Armed pirates who stormed an oil service ship in southern Nigeria have kidnapped six foreigners and demanded a $1.3 million ransom for their release, police told AFP Wednesday.
"Three of those abducted are from Ukraine, two from India, one from Russia," Bayelsa state police spokesman Fidelis Odunna said of the Sunday attack.
"One of the kidnappers called to demand the sum of 200 million naira" (one million euros, $1.3 million), he added.
The kidnapping of foreign oil workers is common in Nigeria's oil-rich south, with the hostages often released following a ransom payment. It is however rare for police to discuss the details of ransom demands.
There has also been a recent series of kidnappings in northern Nigeria claimed by an extremist Islamist group, but those are considered a different phenomenon.
The Armada Tuah vessel operated by the Lagos-based Century Group with a crew of 15 was attacked by gunmen in waters off Bayelsa, according to police.
It was not immediately clear how far offshore the vessel was at the time of the attack.
"We have deployed intelligence personnel in search of the six workers," Odunna said.
The International Maritime Bureau which tracks sea attacks world-wide has described the waters off Nigeria as an emerging piracy hub, with many of the raids involving gunfire.
Militants in Nigeria's oil-producing Niger Delta region carried out scores of kidnappings before a 2009 amnesty deal led to a sharp decline in unrest, though incidents continue.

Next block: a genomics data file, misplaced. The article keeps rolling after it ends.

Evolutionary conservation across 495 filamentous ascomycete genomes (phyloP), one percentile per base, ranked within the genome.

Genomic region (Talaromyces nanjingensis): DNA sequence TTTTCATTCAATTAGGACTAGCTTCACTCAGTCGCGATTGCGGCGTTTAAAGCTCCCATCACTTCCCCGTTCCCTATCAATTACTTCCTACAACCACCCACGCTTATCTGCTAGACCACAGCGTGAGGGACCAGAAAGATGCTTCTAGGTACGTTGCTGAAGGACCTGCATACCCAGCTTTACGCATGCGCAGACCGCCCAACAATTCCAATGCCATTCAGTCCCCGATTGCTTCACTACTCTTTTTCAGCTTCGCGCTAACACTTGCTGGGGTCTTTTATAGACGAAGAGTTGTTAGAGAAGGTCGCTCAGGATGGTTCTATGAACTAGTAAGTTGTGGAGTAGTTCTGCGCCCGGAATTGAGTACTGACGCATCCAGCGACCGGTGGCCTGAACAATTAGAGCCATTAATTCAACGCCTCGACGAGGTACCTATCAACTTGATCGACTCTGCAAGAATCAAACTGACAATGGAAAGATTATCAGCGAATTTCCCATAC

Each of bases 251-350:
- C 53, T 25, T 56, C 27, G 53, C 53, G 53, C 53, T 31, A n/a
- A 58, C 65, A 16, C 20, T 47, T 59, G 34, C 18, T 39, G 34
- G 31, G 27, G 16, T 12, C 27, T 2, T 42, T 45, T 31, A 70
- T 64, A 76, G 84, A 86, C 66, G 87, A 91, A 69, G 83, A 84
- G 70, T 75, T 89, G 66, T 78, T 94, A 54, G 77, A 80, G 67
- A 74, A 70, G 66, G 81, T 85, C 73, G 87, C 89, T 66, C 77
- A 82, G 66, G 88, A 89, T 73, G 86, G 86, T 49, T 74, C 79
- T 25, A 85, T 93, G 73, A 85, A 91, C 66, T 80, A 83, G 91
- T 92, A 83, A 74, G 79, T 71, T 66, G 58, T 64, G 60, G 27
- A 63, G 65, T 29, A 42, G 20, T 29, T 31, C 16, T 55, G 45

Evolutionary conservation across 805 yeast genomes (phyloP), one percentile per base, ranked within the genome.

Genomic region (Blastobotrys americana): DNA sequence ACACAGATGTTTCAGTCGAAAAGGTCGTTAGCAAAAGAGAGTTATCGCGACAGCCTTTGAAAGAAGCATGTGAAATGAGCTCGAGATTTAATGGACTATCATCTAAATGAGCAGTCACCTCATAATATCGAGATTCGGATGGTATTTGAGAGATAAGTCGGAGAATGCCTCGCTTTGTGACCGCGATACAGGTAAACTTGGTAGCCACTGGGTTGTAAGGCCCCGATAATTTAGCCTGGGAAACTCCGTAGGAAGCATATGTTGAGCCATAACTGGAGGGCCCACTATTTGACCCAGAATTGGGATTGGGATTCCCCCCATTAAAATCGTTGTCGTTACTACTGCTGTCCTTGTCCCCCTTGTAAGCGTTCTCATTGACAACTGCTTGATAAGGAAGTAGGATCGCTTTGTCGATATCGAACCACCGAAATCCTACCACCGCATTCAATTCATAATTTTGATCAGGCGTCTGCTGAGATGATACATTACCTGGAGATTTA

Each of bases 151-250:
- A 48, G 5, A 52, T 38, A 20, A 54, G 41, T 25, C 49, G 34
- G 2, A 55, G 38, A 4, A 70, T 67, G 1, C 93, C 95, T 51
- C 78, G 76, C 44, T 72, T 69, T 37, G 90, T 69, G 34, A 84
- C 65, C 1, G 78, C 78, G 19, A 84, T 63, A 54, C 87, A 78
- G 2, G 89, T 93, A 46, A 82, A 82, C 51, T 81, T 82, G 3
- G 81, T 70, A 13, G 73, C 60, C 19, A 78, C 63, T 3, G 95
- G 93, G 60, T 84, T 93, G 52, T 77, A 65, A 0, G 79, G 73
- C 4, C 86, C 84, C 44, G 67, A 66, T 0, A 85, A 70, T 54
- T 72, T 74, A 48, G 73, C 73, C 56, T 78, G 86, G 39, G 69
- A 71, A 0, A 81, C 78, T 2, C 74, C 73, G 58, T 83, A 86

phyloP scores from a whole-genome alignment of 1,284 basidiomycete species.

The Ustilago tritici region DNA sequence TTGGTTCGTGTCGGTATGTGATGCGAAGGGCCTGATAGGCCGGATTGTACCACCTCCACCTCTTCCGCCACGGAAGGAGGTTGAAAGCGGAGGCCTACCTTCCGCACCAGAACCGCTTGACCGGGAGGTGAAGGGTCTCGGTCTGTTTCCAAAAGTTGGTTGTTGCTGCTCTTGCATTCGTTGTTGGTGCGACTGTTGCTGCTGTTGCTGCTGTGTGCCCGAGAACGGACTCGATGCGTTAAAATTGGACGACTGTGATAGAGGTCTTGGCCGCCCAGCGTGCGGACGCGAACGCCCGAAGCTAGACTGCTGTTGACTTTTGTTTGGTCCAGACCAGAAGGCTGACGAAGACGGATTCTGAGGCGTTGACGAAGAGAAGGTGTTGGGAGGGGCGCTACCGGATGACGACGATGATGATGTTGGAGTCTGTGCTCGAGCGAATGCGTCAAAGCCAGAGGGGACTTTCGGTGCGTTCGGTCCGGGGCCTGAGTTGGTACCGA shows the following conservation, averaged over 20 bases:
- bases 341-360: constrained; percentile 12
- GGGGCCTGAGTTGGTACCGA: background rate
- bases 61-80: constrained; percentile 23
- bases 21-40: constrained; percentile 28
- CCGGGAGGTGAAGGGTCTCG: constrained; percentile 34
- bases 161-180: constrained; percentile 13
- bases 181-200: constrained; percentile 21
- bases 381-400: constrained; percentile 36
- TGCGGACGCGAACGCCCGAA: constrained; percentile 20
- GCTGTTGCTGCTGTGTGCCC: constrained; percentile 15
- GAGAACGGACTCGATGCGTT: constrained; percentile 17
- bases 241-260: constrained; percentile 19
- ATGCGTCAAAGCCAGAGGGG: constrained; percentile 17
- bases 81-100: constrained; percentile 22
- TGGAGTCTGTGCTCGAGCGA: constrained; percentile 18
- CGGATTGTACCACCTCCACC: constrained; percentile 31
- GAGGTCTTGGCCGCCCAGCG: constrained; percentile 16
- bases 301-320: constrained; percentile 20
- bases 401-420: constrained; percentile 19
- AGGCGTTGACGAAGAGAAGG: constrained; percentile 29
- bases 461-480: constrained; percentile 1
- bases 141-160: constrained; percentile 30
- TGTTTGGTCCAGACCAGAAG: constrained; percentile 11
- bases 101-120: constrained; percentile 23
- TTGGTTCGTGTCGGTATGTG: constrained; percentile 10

Five Indian crew members of an oil tanker who were kidnapped in December after heavily armed pirates stormed their vessel off Nigeria's coast were released last month.
Medallion Marine, a Mumbai-based shipping firm, said the hostages were freed in good health, but did not disclose whether a ransom had been paid, or whether Nigeria's security forces played any role in securing their release.
The theft of crude is considered a key motivation for pirates operating in the Niger Delta.
Armed gangs in the region have become notorious for blasting into pipelines and siphoning out crude for sale on the lucrative black market.
Oil Minister Diezani Alison-Madueke on Tuesday told an oil industry conference in Abuja that Nigeria was seeking international help to curb criminality in the region.
The head of Shell's Nigeria subsidiary, Mutiu Sunmonu, told the same conference that "there is still a lot more that must be done" to pacify the Niger Delta.
Meanwhile in a separate abduction case, a French family of seven kidnapped in northern Cameroon on Tuesday were believed to have been taken across the Nigerian border, Yaounde said, suggesting the hostage-takers may be linked to Nigeria's main Islamist insurgent group Boko Haram.
Nigeria is Africa's biggest oil producer and most populous country with an estimated 160 million people, where most in the north are Muslim while the south is predominantly Christian.